Campbell Systems is probably better known for its database and filing programs, but Drawmaster certainly offers a host of features. The program autoRUNs on LOADing to display a blank work screen with a two-line information window at the bottom (showing the current mode of the 'pen': Trans(parent), Draw, Erase or Over and the current attributes: BRIGHT, PAPER and INK (FLASH is not included - as is fairly obvious from the display). The x and y pixel co-ordinates are indicated in normal Spectrum fashion - that's 0,0 in the bottom left corner - and there's no way of using the bottom two lines of the display (which, of course, is the information window). Also shown are the current Line and Column (standard character cells) and pressing the 'Q' key gives what's called 'Menu' - in fact, a guide to which keys do what (a useful system of quick reference, and you can't lose it!).
The direction of the 'pen' movement is controlled by keys '1' to '8', normal cursor directions and keys I to '4' are the diagonals. Caps Shift with one of these cursor keys moves the cursor eight pixels (in the Draw mode this would give you a dot every eight pixels) and allows rapid movement of the cursor. Key 'Z' gives fine control, with the cursor moving one pixel at a time (accompanied by a beep) and with the x and y co-ordinates being updated continuously. Other movement modes update the co-ordinates only when you stop.
Drawmaster has several interesting features. You can define a particular point called 'X' (marks the spot - geddit?) on the screen and Draw lines or Arcs to it from any cursor position. You can draw from the cursor in any of the eight specified directions and they'll continue on until hitting another pixel - or, alternatively, the edge of the screen.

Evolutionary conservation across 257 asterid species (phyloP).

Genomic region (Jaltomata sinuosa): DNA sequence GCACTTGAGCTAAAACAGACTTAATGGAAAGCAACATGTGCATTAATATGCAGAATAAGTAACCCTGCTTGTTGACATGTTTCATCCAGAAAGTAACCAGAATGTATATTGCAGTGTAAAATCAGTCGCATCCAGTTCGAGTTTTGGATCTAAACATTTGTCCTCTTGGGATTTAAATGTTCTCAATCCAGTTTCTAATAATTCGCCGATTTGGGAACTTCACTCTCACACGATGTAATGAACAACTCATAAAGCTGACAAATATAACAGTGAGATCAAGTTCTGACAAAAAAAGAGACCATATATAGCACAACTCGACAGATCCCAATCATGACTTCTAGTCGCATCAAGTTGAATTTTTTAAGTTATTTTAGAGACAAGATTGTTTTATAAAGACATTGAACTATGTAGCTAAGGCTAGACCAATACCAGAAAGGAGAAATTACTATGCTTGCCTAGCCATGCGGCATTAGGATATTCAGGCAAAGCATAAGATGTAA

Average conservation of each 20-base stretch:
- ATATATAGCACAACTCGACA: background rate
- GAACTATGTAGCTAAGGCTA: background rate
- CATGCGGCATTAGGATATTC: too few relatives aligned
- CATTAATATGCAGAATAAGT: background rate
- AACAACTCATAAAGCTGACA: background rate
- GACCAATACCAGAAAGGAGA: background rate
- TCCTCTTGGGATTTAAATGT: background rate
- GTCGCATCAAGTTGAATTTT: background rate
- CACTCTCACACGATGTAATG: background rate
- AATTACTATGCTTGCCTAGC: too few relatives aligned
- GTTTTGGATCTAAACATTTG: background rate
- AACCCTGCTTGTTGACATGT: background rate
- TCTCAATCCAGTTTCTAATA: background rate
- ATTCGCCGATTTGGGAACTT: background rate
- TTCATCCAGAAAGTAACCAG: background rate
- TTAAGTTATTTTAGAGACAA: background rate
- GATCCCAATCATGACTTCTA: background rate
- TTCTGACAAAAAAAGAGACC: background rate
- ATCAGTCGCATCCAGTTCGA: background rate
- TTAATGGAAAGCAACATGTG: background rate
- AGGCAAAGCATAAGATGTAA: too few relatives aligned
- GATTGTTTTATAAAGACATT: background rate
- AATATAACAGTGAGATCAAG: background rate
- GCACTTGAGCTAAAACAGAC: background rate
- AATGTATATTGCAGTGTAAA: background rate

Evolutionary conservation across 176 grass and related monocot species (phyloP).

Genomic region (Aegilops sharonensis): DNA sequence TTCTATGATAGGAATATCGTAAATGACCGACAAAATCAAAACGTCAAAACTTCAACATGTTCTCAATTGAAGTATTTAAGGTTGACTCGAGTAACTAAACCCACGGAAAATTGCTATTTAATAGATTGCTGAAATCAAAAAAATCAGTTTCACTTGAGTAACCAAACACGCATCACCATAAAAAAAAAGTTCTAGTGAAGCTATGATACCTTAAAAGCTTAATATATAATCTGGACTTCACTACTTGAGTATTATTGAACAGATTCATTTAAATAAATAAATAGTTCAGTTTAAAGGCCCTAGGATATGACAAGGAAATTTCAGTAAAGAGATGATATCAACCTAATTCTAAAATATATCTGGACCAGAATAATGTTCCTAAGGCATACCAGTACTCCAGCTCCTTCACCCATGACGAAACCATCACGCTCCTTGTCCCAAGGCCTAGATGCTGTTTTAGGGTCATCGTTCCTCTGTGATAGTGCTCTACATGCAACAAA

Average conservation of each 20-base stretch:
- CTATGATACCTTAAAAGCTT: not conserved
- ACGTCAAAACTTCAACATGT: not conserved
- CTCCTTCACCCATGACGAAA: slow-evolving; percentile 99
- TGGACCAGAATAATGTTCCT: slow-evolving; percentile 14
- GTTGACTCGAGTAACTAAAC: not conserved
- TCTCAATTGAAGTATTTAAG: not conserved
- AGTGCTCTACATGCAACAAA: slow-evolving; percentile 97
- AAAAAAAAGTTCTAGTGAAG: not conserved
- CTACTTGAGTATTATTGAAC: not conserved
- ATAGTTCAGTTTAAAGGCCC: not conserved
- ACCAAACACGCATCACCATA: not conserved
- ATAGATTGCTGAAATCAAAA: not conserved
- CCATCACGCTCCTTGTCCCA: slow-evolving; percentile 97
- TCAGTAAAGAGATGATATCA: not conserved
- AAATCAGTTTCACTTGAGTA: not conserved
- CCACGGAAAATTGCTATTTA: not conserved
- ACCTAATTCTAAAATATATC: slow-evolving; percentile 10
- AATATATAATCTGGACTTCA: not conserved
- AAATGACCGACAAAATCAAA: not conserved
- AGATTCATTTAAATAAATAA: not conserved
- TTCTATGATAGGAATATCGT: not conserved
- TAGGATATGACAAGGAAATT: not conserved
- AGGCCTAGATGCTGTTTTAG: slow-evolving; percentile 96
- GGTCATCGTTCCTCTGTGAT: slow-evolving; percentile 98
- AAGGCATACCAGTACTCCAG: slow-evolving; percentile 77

The Window commands are also useful. They'll let you define a rectangular window, store this for future use, recall it, paint it with current PAPER colour, or re-define its position on the screen. Drawmaster can also Rescale any image and draw it elsewhere on the screen, either larger or smaller. In fact, the program's quick reference guide was obtained by copying normal Spectrum text and reducing it to 75 per cent of normal size. It's a time-consuming process, but one that greatly enhances the scope of the toolkit. To reduce or enlarge a portion of the screen - create a window around it, then use the Clear Window command to quickly erase the original once it's been copied.
Text can be placed on the screen, but while in 'text' mode remember not to overwrite line 22 - the screen will scroll! Circles can be drawn at a specified radius about the cursor and, of course, there's the usual Fill command. The program allows screens to be SAVEd or LOADed to or from tape, but there are no user-defined graphics facilities available.
Time Taken: 2 hrs. Verdict: Drawmaster was almost painful to use, and I can't recommend it for the construction of accurate pictures. The program would have been greatly improved if all the flashy commands were removed and replaced with a 'magnify' facility and maybe a Melbourne Draw-type attribute control. Peter Shaw
Drawmaster was a very difficult program to use. It had all sorts of mega-amazing features, but most of them seemed pretty pointless to me. For example, there's a command called 'Hop' which allows you to draw dotted lines, and pressing the 'U' key changes all the INK to black, and all the PAPER to 'dull' white. Wowee!
Adding colour is not as easy as it may at first seem. Drawmaster has no special features to handle the attributes (colour) alone - they have to be stuck on when you alter the display file. It makes design work difficult if you always have to bear in mind the effect of colour at the same time as creating the shapes themselves.
The finished flag - messy maybe, but I was getting more and more frustrated with a program that was getting very awkward to manipulate. If you're reading this out in Korea, please don't send letters of complaint about the state of your flag - I did my best!